After: The time period following a hard &/or long (2 or more hours) work-out for replacing valuable glycogen and optimizing repair to your muscles and the rest of your body is pretty narrow and shouldn’t be taken for granted. Get that recovery drink in ASAP with some fluids.  The longer/harder the work-out, the more the recovery window lasts. Eat more carbohydrate closer to your recovery window and more protein further away.

Other ideas:

-Hot shower/bath/hot tub: for loosening muscles up
-Active recovery: Easy spin for 15-30 min several hours after a hard work-out
-Dry Sauna for 10 minutes
-Relax and stretch – off your feet. Even put your legs up against the wall if you feel like it!
-Go for a short walk
-Sport psychology
-Trigger point/foam roll
-Compression tights & socks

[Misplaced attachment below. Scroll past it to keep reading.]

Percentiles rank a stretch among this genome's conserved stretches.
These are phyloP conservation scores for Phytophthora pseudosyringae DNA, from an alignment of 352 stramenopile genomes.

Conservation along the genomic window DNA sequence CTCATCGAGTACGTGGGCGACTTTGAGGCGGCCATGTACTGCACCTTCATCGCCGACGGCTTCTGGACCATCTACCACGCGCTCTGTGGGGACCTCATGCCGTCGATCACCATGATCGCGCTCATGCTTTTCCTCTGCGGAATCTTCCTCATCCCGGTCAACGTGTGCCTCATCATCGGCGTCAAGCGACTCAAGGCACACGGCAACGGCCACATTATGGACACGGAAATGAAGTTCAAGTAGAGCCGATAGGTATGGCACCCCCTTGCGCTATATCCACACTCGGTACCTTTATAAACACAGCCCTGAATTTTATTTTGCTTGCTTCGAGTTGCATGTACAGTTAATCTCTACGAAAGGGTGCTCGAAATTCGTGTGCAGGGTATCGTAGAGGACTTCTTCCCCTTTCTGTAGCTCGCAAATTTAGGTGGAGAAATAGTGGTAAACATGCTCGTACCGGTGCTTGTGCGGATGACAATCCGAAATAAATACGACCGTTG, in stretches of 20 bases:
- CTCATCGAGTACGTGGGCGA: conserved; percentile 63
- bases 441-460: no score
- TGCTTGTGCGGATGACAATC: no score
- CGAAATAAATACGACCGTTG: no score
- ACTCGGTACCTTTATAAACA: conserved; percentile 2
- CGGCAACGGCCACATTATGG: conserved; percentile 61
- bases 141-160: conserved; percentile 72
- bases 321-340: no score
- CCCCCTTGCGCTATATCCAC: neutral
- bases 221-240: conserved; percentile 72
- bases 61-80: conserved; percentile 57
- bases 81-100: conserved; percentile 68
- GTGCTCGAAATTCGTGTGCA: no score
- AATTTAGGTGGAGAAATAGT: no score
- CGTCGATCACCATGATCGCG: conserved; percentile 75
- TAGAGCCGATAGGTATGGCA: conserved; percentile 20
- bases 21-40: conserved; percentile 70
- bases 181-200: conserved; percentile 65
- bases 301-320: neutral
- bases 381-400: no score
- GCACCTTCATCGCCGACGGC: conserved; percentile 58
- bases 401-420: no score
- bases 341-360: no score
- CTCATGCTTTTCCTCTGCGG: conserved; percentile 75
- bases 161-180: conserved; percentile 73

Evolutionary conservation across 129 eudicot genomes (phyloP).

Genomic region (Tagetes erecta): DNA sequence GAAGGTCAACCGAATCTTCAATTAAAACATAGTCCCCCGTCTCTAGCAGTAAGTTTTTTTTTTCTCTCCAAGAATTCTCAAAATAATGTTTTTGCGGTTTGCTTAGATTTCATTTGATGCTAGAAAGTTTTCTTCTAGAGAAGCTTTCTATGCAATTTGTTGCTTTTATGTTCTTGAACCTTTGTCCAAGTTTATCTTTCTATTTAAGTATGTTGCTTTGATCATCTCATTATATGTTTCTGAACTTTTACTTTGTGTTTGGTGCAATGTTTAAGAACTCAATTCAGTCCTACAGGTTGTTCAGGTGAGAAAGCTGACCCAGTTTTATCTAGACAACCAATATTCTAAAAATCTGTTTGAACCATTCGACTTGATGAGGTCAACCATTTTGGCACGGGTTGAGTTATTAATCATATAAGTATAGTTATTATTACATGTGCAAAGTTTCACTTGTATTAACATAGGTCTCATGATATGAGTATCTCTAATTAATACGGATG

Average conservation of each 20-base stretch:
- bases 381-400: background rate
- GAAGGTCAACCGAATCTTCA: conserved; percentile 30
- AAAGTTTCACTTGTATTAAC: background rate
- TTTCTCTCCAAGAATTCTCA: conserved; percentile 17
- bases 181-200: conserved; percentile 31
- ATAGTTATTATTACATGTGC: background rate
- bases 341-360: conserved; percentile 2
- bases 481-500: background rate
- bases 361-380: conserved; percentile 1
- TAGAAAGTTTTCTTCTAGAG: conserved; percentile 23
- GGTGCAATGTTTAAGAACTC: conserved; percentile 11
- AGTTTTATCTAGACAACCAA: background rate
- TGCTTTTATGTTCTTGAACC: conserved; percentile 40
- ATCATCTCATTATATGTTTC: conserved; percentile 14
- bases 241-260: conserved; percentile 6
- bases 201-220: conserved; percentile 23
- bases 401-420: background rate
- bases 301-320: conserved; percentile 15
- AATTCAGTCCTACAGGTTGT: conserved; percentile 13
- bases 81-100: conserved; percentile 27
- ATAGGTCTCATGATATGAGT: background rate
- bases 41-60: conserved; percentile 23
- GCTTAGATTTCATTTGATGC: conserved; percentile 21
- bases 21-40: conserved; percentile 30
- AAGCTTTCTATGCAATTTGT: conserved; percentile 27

Making changes: when, how, why and what NOT to do

By: Cycle U Coach Heather Nielson

Making any kind of change to a routine is scary for anyone. There’s a level of comfort that goes with the predictability & expectation of the outcomes from following habits & routines in everything we do on a daily basis. Humans are creatures of habit. The advantage to sticking to routines are many and not limited to the aforementioned; but there are also some disadvantages. It’s always worth trying something new if it will make you faster, healthier & smarter but, like most things in life, it’s all about timing.


There are so many topics I could cover when it comes to how, when & why to make changes to one’s training, racing, nutrition, equipment, coaching, teams, clothing, riding style etc as well as what not to do, but that list is obviously too long for one article; so I’ll just talk about some general rules that I’ve found apply across the board.

Levi’s Grand Fondo October 2013


First, if you’re thinking about making multiple changes

Continue reading